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rPET Quality Report

• Developing specific

• Developing specific recommendations for the industry around methods and techniques to improve rPET quality. • Conducting laboratory work with material from recycling partners, to identify their key concerns with regard to materials and processes, including quantifying the level of contaminants, optimised processing and moulding of plaques with defined levels of contaminants to simulate the effect of the contaminant on rPET resin quality; and • Mapping out what are considered the root causes that lead to a reduction in rPET quality and other rPET related problems, with a particular focus on reducing the impact of key elements identified. Improving food grade rPET quality for use in UK packaging 10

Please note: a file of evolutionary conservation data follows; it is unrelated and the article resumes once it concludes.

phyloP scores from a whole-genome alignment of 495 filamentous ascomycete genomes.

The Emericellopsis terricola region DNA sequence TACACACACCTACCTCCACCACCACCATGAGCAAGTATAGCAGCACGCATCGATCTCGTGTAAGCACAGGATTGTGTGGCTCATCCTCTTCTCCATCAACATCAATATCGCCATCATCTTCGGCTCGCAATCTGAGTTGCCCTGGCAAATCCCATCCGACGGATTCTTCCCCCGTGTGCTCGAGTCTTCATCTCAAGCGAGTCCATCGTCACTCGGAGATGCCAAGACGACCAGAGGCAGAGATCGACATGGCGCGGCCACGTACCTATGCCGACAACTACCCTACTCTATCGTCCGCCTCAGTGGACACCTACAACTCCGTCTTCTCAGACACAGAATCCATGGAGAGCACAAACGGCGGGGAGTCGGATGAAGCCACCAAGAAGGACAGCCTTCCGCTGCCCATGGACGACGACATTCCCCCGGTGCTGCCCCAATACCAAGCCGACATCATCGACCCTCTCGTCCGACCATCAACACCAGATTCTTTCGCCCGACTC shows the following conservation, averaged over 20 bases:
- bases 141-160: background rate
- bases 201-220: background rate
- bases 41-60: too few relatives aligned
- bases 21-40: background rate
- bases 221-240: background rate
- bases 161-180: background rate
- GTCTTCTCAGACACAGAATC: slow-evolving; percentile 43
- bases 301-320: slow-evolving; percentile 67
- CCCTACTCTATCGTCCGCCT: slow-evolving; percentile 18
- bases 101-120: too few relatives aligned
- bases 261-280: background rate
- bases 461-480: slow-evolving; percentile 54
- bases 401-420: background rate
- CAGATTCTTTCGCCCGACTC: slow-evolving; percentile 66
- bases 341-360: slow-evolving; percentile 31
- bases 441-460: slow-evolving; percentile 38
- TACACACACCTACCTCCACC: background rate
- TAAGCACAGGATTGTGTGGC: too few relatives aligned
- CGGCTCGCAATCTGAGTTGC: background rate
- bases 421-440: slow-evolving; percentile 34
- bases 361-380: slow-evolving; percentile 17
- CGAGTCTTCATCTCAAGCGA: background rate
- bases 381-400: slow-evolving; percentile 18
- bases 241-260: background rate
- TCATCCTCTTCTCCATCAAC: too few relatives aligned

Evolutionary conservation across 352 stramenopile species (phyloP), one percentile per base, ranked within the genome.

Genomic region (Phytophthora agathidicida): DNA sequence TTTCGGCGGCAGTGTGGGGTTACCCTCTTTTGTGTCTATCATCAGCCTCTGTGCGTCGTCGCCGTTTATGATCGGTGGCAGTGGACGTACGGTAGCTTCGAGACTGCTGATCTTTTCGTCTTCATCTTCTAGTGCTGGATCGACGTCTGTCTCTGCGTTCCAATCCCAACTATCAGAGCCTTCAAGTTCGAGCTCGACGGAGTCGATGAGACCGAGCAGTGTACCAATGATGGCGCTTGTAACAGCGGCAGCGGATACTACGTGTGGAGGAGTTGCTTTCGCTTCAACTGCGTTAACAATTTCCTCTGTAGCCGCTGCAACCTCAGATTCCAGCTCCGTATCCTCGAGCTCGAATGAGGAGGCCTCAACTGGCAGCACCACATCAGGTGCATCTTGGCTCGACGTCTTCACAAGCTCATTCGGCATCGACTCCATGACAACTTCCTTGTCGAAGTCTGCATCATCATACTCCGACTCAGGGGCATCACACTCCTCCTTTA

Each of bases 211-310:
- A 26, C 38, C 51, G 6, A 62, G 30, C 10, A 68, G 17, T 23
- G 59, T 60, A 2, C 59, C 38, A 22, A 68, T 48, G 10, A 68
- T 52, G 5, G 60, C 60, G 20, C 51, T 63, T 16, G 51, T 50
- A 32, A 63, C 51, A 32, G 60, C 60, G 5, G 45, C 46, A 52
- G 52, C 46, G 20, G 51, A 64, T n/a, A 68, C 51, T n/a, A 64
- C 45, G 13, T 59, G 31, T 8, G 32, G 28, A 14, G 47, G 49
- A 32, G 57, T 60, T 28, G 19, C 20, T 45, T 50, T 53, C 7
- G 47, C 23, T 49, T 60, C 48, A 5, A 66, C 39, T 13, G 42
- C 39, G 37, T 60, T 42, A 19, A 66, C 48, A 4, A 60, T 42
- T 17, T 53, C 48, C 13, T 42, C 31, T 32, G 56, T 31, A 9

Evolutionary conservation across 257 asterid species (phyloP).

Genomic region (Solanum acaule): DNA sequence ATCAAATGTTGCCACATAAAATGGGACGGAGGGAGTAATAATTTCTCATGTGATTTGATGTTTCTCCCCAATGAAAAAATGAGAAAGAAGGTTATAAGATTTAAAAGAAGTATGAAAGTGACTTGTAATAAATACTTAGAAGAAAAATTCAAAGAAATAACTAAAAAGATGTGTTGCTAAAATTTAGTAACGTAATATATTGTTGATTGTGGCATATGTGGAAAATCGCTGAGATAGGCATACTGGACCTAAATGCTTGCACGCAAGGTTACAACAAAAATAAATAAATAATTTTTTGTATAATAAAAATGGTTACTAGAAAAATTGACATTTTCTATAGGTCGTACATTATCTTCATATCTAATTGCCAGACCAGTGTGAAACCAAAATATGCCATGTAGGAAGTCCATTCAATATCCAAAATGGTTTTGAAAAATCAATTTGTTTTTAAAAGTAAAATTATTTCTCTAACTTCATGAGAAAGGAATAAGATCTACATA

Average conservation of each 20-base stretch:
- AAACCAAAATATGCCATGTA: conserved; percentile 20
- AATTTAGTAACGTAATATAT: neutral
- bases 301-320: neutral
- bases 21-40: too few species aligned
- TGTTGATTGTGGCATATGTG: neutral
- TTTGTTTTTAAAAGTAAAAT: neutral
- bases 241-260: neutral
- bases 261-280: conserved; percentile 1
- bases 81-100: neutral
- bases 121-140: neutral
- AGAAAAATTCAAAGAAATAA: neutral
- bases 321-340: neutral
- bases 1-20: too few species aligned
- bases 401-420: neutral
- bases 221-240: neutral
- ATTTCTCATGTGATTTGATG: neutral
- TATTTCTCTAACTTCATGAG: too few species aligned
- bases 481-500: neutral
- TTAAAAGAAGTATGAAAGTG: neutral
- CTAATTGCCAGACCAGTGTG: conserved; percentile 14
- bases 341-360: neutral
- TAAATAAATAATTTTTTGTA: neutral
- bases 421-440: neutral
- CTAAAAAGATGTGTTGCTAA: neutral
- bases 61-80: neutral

2.0 Quality issues related to recovery and collection of PET packaging This section summarises the key findings on rPET quality from surveys with UK PET reprocessors, converters and end users such as retailers and brand owners. Feedback was also obtained from a large EU based recycler that has processed UK plastic bale feed stocks. The comments from reprocessors were from the perspective of reprocessing clear rPET to produce a food grade material and it is important to note that reprocessors are not a homogenous group and different reprocessors are geared up to handle different types of feedstocks. For example, one facility may be able to sort mixed plastics (e.g. pots, tubs and trays) whereas another may be dedicated to bottle-only processing and may view mixed plastics as a contaminant. 2.1 Changes in bale composition PET reprocessors identified an overall shift from mixed bottle bales to mixed plastic bales (including pots, tubs and trays) from UK sources over the past three years, resulting in a reduction of PET content of bales. Bottle bales used to contain 85-90% bottles, but now most deliveries (>90%) of bales have poor quality with up to 30-40% contamination and the perception is that it is getting worse from a PET perspective. They also observed that more PET was mixed with other materials in the products in their feedstock. Examples included multi-layer blister packs, trigger packs and a variety of thermoforms. They acknowledged that some steps had been taken to reduce the mixing of PET with other materials, such as substituting PVC sleeves and aluminium caps, but felt that significant challenges remained. PRFs are typically designed with particular infeed materials in mind and variation in feedstock compositions results in yield losses and increased levels of contamination as the equipment may not be set-up in an optimum manner to deal with mixed compositions. 2.2 Effect on PET reprocessors A key issue is that virgin PET resins in the UK are primarily fast re-heat resins, which are already dark and contain small levels of carbon black. Feedback from a number of reprocessors suggests that virgin PET resin used for bottles in Europe has better clarity and results in better clarity of flake and rPET pellets. PET reprocessors said that the poorer quality bales are presenting a significant challenge for them. Despite often having various arrangements for quality testing and carefully assessing suppliers, all of them were finding problems directly related to increasing levels of contaminants in bales resulting in contamination impacts on flake and/or pellet that they produced. Key contaminants impacting on rPET quality are discussed in section 4.0. Some reprocessors highlighted how their processes were struggling to keep up with the changes in bale composition. Those designed to process mixed bottles-only were experiencing difficulties in separating PET from mixed plastics bales (consisting of bottles and pots, tubs, and trays) whereas the more modern facilities which were designed to cope with mixed plastic in-feed, were better able to handle a wider range of plastics. The consequence of this for some PET reprocessors has been a significant reduction in yields of PET. It was suggested that at least 20% of PRF throughput has no value. Some reprocessors claim that their PET yields from PET material input are now as low as 40-50%. In order to improve yields and PET material purity, further investments in sorting will be required at MRFs and PRFs to handle the increase in mixed plastics required in order to meet UK plastic packaging recycling targets. The MRF Code of Practice will also help to deliver Improving food grade rPET quality for use in UK packaging 11

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